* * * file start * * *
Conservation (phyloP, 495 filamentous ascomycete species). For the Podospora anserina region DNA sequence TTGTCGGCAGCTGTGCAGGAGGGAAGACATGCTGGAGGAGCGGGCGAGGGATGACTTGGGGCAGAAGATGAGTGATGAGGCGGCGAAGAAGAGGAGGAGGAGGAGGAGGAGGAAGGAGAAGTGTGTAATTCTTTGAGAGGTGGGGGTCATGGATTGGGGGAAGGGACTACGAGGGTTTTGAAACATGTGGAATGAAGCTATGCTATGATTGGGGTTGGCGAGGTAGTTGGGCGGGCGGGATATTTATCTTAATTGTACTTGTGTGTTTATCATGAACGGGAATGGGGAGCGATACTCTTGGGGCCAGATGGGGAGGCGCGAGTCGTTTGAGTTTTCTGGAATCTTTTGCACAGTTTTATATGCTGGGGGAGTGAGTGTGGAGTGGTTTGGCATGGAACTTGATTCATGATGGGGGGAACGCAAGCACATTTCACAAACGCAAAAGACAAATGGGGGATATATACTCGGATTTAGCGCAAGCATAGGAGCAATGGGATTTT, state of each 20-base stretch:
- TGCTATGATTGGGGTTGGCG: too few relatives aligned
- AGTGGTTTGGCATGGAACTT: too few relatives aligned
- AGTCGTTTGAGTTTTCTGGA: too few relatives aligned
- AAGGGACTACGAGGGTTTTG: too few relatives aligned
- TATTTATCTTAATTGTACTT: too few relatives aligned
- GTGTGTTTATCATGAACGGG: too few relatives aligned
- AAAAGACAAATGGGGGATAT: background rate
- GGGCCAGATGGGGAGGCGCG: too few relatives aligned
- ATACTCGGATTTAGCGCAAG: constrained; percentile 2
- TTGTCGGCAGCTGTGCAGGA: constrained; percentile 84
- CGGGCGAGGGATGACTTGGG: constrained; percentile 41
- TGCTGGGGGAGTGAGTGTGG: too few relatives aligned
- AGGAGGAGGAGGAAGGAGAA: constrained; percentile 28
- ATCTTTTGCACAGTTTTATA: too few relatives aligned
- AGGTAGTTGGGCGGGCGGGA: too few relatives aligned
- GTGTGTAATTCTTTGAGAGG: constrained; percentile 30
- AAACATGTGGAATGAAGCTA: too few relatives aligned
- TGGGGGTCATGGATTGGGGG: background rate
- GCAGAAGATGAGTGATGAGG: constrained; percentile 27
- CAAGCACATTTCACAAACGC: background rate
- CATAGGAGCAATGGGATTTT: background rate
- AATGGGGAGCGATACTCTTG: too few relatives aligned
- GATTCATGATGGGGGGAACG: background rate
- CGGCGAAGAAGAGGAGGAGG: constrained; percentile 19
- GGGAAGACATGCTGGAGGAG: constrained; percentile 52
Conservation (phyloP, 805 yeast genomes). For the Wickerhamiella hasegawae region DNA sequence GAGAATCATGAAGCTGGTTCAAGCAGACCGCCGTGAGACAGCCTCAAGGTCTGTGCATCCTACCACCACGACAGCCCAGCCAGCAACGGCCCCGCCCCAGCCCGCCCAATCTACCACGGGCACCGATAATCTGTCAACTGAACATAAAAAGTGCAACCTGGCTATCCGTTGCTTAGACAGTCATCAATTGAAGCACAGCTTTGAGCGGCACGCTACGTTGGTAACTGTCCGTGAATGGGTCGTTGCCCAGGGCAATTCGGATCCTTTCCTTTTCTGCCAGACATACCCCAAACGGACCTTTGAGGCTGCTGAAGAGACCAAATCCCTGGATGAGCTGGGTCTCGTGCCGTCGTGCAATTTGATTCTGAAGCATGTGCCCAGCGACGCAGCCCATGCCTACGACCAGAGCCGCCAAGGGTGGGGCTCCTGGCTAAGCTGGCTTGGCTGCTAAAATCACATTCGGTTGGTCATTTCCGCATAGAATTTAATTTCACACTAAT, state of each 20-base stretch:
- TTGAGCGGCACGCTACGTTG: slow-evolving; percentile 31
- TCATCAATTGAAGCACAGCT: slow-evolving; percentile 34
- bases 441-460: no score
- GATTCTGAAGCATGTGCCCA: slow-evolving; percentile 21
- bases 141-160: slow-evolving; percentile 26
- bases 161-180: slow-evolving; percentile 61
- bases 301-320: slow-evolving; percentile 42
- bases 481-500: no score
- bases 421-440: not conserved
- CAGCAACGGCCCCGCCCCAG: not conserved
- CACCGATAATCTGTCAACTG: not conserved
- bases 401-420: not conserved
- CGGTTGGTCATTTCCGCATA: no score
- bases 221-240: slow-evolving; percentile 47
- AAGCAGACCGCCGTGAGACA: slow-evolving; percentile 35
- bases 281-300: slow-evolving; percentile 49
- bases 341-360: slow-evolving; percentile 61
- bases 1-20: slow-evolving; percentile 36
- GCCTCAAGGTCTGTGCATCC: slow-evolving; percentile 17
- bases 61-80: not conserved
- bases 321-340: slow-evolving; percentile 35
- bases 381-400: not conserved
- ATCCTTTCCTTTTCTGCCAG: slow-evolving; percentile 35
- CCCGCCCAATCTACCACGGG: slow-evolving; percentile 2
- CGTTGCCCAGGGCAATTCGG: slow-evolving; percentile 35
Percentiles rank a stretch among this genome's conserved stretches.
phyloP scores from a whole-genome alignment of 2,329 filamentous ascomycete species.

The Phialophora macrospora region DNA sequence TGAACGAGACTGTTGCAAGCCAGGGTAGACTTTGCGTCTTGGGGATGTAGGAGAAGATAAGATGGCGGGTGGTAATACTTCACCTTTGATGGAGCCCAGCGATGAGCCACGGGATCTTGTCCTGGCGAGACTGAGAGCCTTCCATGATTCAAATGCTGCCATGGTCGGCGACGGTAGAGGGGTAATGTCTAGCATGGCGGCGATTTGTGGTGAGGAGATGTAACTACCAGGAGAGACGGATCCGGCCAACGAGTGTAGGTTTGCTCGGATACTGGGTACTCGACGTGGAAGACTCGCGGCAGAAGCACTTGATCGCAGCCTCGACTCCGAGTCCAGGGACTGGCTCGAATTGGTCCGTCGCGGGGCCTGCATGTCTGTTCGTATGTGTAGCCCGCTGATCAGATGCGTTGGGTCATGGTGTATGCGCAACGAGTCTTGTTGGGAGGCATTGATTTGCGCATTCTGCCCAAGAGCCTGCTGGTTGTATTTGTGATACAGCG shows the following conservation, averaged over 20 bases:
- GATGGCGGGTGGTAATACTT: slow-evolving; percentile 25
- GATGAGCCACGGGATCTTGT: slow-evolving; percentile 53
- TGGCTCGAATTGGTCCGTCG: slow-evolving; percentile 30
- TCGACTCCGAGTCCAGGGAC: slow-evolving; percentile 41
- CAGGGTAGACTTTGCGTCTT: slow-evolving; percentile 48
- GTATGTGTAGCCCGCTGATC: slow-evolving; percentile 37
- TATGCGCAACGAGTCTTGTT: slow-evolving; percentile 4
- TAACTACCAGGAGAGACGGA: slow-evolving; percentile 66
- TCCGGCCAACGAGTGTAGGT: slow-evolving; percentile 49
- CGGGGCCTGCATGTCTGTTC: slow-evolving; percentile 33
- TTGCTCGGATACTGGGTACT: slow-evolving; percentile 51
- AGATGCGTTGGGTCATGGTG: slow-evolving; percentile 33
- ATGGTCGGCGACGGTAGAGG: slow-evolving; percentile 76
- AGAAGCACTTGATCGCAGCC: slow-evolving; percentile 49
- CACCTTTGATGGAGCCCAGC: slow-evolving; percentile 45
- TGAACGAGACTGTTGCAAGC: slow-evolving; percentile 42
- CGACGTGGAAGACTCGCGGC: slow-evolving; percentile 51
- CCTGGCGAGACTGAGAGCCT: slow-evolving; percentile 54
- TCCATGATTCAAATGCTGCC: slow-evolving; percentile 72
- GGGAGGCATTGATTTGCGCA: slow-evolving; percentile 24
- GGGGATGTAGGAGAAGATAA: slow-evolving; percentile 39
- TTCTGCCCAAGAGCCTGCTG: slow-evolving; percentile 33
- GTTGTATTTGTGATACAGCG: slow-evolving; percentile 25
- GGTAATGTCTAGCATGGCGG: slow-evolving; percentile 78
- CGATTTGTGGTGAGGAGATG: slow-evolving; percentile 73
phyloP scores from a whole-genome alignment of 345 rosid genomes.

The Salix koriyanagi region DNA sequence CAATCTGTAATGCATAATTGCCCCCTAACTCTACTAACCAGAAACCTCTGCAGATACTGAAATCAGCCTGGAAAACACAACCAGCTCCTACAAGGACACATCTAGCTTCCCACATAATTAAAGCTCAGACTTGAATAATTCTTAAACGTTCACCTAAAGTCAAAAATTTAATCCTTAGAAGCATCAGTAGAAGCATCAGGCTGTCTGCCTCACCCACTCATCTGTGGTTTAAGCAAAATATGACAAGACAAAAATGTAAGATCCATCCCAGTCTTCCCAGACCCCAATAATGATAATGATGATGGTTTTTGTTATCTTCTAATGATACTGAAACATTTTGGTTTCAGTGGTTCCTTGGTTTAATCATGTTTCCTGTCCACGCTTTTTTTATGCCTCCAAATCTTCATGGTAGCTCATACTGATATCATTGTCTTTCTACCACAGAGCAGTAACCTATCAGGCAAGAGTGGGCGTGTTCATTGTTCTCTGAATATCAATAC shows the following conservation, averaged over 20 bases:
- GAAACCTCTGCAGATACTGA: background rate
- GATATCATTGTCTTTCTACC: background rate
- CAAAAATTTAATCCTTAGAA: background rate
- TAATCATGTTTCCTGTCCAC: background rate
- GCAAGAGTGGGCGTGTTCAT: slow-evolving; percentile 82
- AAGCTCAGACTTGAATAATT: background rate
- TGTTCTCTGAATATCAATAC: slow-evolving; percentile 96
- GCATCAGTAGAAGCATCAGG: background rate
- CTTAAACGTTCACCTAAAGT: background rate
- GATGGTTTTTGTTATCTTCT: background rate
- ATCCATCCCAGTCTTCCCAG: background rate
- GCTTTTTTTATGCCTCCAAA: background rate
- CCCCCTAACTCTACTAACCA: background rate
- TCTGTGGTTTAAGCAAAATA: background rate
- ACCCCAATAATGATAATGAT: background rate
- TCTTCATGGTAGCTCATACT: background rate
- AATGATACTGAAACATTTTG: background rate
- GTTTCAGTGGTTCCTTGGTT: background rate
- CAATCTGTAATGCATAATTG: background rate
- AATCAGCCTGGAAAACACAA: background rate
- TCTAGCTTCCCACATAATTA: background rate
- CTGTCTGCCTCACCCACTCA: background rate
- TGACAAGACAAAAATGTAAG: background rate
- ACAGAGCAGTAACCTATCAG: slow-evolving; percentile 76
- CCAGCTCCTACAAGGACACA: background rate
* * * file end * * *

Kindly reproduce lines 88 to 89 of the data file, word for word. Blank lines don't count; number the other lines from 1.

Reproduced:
- AAGCTCAGACTTGAATAATT: background rate
- TGTTCTCTGAATATCAATAC: slow-evolving; percentile 96